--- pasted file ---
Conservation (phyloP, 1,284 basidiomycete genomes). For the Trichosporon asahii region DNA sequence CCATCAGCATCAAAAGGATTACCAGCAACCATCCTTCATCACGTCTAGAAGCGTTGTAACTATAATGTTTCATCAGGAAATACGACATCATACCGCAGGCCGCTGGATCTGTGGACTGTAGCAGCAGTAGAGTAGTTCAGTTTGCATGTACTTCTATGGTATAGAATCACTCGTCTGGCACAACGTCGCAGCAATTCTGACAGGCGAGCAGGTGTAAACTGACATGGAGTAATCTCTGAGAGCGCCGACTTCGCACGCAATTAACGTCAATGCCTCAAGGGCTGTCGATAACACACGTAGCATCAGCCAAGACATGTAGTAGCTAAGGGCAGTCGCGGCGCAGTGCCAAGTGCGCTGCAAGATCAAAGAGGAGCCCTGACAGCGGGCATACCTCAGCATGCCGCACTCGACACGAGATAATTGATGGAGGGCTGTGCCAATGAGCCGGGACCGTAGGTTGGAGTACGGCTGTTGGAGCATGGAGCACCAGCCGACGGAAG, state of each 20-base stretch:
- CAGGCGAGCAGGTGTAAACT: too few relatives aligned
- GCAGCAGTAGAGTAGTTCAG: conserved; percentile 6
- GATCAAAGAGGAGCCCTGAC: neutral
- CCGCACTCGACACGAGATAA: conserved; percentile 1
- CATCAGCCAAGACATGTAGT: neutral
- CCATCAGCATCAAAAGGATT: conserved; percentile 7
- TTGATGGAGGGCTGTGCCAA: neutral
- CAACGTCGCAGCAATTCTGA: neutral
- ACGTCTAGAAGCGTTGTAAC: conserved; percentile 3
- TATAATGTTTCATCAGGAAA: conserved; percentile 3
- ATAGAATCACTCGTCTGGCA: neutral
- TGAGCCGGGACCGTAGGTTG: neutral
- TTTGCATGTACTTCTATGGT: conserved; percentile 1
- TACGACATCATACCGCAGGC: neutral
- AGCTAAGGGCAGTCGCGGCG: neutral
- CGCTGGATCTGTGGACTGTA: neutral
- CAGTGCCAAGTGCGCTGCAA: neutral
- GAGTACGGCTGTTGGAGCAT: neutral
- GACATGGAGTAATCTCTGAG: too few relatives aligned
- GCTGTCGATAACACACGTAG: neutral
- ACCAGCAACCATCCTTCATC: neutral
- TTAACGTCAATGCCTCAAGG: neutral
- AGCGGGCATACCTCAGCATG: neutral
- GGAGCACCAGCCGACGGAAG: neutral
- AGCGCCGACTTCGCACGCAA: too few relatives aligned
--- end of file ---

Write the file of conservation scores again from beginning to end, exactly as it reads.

Conservation (phyloP, 1,284 basidiomycete genomes). For the Trichosporon asahii region DNA sequence CCATCAGCATCAAAAGGATTACCAGCAACCATCCTTCATCACGTCTAGAAGCGTTGTAACTATAATGTTTCATCAGGAAATACGACATCATACCGCAGGCCGCTGGATCTGTGGACTGTAGCAGCAGTAGAGTAGTTCAGTTTGCATGTACTTCTATGGTATAGAATCACTCGTCTGGCACAACGTCGCAGCAATTCTGACAGGCGAGCAGGTGTAAACTGACATGGAGTAATCTCTGAGAGCGCCGACTTCGCACGCAATTAACGTCAATGCCTCAAGGGCTGTCGATAACACACGTAGCATCAGCCAAGACATGTAGTAGCTAAGGGCAGTCGCGGCGCAGTGCCAAGTGCGCTGCAAGATCAAAGAGGAGCCCTGACAGCGGGCATACCTCAGCATGCCGCACTCGACACGAGATAATTGATGGAGGGCTGTGCCAATGAGCCGGGACCGTAGGTTGGAGTACGGCTGTTGGAGCATGGAGCACCAGCCGACGGAAG, state of each 20-base stretch:
- CAGGCGAGCAGGTGTAAACT: too few relatives aligned
- GCAGCAGTAGAGTAGTTCAG: conserved; percentile 6
- GATCAAAGAGGAGCCCTGAC: neutral
- CCGCACTCGACACGAGATAA: conserved; percentile 1
- CATCAGCCAAGACATGTAGT: neutral
- CCATCAGCATCAAAAGGATT: conserved; percentile 7
- TTGATGGAGGGCTGTGCCAA: neutral
- CAACGTCGCAGCAATTCTGA: neutral
- ACGTCTAGAAGCGTTGTAAC: conserved; percentile 3
- TATAATGTTTCATCAGGAAA: conserved; percentile 3
- ATAGAATCACTCGTCTGGCA: neutral
- TGAGCCGGGACCGTAGGTTG: neutral
- TTTGCATGTACTTCTATGGT: conserved; percentile 1
- TACGACATCATACCGCAGGC: neutral
- AGCTAAGGGCAGTCGCGGCG: neutral
- CGCTGGATCTGTGGACTGTA: neutral
- CAGTGCCAAGTGCGCTGCAA: neutral
- GAGTACGGCTGTTGGAGCAT: neutral
- GACATGGAGTAATCTCTGAG: too few relatives aligned
- GCTGTCGATAACACACGTAG: neutral
- ACCAGCAACCATCCTTCATC: neutral
- TTAACGTCAATGCCTCAAGG: neutral
- AGCGGGCATACCTCAGCATG: neutral
- GGAGCACCAGCCGACGGAAG: neutral
- AGCGCCGACTTCGCACGCAA: too few relatives aligned